The truth behind the City rich list

The truth behind the City rich list - at - the best of the international financial media

Reading the latest Sunday Times City rich list reminds one of the old 1920s Wall Street joke about the broker who took a client from out of town on a tour of downtown Manhattan. At the harbour, he pointed out all the yachts belonging to the brokers and bankers. 'Where are all the customers' yachts?' asked the naive investor.

The City rich list is stuffed full of brokers, bankers, hedge fund managers and private equity partners, most of them virtually unknown outside the Square Mile. Yet they've all amassed fortunes, often in just a few years that defy belief. To get on to the list, you need to be worth £40m. That's up from £25m a year ago.

Of course, it's hard not to be envious of these extraordinary sums. After all, no other industry offers its employees the possibility of making so much money. But it should also concern us, since the very success of the City has seriously destabilised the rest of the economy. And that has left us all vulnerable to what happens in the markets.

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Look at the commissions hedge funds cream off!

The problem is that none of these people featured on the list 'make' anything in the conventional sense. Instead, they make their money from commissions and fees and spreads on other people's transactions. Forty-three of them (out of a total of 100) work for hedge funds, whose management fees - typically 2% per year plus 20% of profits - are a licence to print money.

What these people do for a living is undoubtedly important to the smooth functioning of the financial system, but it is also a tax on the rest of the economy. The customers, who pay this tax, are people like you and me, who give our savings to the City to invest, and ordinary businesses who go to the City to raise money.

The conventional view is that this doesn't matter. The City brings huge advantages to Britain. The super-rich mostly live in London, spend their money in London and pay UK taxes. Their wealth helps provide employment for millions of other people, thereby making the south east of England the most prosperous region in Europe.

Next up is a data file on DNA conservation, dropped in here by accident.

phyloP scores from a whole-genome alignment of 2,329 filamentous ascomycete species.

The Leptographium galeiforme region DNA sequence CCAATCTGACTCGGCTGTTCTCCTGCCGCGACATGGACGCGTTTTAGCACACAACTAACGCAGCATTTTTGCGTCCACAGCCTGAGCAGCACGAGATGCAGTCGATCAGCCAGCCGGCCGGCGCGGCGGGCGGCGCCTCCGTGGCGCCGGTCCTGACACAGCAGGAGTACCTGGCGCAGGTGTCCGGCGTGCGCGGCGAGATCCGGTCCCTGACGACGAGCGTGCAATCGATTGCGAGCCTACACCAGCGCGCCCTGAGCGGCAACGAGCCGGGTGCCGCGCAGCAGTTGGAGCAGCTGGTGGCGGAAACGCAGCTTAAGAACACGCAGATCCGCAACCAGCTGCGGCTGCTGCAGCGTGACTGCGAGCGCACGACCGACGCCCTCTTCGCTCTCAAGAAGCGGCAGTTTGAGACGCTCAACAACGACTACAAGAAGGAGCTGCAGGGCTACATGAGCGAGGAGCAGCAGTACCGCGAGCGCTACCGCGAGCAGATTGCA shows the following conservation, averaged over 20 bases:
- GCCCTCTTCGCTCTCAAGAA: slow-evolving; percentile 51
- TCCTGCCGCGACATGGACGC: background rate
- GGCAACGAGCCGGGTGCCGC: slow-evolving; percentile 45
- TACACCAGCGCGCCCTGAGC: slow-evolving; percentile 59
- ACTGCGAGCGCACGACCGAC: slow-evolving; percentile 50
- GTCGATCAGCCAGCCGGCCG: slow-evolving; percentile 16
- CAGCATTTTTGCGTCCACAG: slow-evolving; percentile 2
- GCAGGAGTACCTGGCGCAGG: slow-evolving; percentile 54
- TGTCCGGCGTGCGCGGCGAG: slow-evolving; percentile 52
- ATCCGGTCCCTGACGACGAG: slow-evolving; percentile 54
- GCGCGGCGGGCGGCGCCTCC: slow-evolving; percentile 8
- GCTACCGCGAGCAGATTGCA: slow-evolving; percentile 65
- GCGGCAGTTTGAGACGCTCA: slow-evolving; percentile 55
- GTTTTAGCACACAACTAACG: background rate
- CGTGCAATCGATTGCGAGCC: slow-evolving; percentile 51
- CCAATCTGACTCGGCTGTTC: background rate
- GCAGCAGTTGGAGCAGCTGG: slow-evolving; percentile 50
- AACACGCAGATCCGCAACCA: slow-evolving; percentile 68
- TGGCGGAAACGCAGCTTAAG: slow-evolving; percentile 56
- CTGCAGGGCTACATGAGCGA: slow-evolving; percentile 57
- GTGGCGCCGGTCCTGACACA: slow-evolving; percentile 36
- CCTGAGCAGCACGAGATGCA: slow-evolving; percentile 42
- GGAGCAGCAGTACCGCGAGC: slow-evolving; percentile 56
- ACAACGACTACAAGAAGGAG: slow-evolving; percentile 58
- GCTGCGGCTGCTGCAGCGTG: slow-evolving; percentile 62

What's more, the City is the UK's biggest export earner. If its earnings are a tax on economic activity, much of it is paid by foreigners. Last year, London's financial institutions achieved net exports of £19 billion, according to a report by the trade body International Financial Services London. That is three times more than a decade ago.

All this is true. But the flipside is that the City's success has proved a mixed blessing for the rest of the economy. The City's export earnings - combined with the huge windfall from North Sea oil over the last two decades - have pushed sterling to levels that have proved ruinous for many industries. Manufacturing in Britain has virtually ceased, and with it has gone valuable jobs and skills.

The result is that Britain's balance of trade is dangerously out of kilter. The trade deficit in goods deteriorated by more than £10 billion in 2004 to a record £58 billion, according to IFSL. But this decline has largely been masked by the phenomenal surplus from the City. Yet the current account deficit, which includes trade in services and investment income, rose only from £17 billion in 2003 to £23 billion last year - that's less than 2% of GDP.

True, so long as the City can keep earning huge sums, we've got nothing to worry about. There will always be plenty of jobs polishing the brokers' and bankers' yachts.

But what if the City's fortunes take a dramatic turn for the worse? That is not as far-fetched as you might think. Financial institutions are struggling to maintain their profit margins. Competition is driving down commissions and fee income and narrowing spreads and eliminating arbitrage opportunities. The big investment banks increasingly rely on their own proprietary trading to boost their earnings.

Meanwhile, there is the ever-present danger of a systemic financial crisis. After years of easy money, the global economy is awash with debt. Many economists fear this is unsustainable. Given the volume of derivatives traded in the markets today, nobody knows what would happen if a giant corporation, such as GM, were to default on its bonds. Nor does anybody want to find out.

The danger is that a crisis in the markets could do untold damage to the rest of the UK economy. The current account deficit would deteriorate rapidly, causing sterling to fall, inflation to soar and interest rates to rise. Living standards would plummet.

What can we do to protect ourselves against this? The answer is not much. No one is suggesting we do anything to damage our most successful industry. Besides, it's not as if there is anything we can do to bring back all those lost manufacturing jobs and skills - although we can invest in training and structure the tax system to try to prevent any more industries disappearing.

Beyond that, we will just have to keep our fingers crossed and hope the optimists are right that the City's remarkable success over the last 20 years is sustainable. Perhaps it is. But I'd feel a lot less nervous if I could see a few more customers' yachts.

By Simon NixoSimon Nixon is Executive Editor of, and a regular contributer to the Fleet Street Letter. For more from Simon and his FSL colleagues, including Brian Durrant, William Rees-Mogg and more, click here